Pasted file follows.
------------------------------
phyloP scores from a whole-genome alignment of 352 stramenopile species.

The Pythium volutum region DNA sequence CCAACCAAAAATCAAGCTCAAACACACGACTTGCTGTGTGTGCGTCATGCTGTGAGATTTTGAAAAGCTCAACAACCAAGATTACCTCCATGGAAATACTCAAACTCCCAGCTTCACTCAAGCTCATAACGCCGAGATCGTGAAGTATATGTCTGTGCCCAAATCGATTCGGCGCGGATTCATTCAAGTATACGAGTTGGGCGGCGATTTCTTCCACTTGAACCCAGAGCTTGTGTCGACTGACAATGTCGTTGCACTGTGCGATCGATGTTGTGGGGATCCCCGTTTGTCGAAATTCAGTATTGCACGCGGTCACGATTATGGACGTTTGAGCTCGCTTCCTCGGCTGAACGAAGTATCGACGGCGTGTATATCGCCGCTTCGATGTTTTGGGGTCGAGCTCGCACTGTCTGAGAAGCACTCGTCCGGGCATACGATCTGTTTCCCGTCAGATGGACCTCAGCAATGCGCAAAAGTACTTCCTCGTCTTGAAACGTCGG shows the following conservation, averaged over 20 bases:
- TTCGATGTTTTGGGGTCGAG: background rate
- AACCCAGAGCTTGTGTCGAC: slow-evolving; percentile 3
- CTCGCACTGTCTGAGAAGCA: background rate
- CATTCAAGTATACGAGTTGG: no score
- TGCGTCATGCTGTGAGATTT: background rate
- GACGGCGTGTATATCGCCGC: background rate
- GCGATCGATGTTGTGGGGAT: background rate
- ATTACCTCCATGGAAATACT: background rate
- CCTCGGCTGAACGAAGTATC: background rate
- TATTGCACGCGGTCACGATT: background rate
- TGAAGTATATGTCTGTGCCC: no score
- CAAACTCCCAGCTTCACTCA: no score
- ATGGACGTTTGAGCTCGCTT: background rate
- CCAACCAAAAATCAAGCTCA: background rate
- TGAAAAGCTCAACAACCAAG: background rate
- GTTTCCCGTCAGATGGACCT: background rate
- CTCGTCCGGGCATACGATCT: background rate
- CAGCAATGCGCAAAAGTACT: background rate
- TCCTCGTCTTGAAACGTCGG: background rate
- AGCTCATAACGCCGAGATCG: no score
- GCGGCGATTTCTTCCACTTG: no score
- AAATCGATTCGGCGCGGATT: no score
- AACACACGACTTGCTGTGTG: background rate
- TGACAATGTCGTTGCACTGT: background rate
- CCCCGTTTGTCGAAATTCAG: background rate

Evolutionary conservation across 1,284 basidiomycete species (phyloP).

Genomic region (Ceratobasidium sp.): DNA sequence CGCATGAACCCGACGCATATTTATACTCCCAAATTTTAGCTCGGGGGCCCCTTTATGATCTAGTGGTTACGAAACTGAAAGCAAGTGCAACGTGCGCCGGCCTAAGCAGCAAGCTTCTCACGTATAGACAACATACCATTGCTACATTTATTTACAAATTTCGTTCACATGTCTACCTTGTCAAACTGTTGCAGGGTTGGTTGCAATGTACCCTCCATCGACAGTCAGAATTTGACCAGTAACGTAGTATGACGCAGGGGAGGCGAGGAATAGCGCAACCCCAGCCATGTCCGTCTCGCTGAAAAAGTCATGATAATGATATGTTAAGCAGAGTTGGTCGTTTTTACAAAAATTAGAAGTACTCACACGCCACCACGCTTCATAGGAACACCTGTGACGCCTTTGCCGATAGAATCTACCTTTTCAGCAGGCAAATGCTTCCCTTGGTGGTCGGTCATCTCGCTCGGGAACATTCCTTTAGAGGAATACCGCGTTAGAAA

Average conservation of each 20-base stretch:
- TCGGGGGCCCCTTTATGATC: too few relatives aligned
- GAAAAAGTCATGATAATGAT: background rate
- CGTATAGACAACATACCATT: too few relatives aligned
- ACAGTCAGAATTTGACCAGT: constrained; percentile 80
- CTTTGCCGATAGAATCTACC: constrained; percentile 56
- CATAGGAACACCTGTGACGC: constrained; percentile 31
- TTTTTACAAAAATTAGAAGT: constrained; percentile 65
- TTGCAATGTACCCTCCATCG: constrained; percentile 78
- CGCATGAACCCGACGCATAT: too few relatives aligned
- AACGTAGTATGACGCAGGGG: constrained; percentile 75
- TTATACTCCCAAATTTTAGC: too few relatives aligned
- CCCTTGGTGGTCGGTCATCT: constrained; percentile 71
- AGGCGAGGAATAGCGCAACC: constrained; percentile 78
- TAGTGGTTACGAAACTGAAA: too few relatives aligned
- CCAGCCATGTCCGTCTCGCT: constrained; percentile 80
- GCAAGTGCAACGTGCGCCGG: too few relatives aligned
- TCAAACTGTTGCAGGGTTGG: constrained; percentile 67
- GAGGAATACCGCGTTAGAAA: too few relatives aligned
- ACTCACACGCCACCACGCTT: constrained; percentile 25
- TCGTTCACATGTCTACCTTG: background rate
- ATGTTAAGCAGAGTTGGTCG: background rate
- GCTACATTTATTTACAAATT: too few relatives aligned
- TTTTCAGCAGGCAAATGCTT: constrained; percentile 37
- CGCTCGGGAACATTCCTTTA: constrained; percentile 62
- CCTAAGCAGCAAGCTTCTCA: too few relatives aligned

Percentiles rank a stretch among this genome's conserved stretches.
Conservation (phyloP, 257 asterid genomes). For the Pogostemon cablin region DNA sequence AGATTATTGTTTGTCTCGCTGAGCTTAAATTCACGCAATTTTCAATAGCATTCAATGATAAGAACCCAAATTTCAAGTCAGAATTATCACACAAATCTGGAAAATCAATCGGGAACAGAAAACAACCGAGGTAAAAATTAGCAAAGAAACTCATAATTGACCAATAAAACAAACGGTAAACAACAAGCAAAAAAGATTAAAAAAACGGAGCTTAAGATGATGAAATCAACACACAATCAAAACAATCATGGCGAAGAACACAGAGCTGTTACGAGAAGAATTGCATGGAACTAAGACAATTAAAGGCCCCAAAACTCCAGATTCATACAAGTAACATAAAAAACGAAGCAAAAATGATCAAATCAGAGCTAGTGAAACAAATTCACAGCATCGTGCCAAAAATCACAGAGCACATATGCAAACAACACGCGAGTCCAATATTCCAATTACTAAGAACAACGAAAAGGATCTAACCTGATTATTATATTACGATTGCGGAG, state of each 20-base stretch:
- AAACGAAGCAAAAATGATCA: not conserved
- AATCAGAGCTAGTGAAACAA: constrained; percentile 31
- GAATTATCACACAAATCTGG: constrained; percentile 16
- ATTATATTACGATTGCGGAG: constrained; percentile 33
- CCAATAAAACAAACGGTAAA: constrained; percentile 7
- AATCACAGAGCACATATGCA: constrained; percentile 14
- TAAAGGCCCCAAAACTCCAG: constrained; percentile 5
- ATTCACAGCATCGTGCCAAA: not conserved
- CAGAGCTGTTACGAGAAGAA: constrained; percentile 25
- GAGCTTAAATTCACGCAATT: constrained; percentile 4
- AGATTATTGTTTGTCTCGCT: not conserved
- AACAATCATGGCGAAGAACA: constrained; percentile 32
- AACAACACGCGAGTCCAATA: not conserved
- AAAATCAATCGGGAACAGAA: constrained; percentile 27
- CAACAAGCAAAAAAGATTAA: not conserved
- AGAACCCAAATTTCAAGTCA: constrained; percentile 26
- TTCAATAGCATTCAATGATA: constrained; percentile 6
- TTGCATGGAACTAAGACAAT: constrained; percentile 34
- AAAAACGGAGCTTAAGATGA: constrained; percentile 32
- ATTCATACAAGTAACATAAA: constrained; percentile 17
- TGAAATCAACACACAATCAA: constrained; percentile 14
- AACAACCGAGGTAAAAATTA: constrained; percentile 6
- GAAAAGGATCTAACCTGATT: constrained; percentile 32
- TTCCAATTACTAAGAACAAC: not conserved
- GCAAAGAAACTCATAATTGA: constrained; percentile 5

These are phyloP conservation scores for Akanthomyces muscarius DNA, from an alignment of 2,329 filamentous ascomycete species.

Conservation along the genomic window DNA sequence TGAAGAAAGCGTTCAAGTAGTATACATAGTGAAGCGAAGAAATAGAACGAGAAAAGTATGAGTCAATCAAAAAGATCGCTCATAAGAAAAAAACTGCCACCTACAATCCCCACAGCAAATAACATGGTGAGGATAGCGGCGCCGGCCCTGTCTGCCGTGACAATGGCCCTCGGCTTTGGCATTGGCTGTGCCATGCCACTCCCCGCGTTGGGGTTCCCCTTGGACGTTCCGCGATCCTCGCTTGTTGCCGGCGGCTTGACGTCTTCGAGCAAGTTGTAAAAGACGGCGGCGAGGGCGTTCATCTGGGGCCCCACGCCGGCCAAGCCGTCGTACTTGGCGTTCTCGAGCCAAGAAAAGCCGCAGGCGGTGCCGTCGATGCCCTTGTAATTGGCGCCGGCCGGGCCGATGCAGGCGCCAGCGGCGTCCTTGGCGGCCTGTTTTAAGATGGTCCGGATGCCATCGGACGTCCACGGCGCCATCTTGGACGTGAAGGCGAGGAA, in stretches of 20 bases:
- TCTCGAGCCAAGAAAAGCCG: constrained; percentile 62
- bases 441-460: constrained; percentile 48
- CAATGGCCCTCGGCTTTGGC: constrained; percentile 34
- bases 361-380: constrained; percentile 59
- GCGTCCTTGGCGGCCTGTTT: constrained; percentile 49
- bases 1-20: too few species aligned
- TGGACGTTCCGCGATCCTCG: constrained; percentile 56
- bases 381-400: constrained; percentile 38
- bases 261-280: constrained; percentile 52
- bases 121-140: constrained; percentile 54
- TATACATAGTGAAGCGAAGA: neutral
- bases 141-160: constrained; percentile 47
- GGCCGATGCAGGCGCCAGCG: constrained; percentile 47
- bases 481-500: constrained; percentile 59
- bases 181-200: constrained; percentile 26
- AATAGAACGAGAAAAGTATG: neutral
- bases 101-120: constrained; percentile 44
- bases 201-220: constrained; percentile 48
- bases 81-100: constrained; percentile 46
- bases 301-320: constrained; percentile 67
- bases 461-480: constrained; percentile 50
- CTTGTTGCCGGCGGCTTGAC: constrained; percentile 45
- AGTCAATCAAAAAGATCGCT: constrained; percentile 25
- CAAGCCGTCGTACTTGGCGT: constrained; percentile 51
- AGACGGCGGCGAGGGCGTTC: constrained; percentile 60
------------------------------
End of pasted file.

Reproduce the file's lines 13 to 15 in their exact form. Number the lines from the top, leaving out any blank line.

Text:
- TGAAGTATATGTCTGTGCCC: no score
- CAAACTCCCAGCTTCACTCA: no score
- ATGGACGTTTGAGCTCGCTT: background rate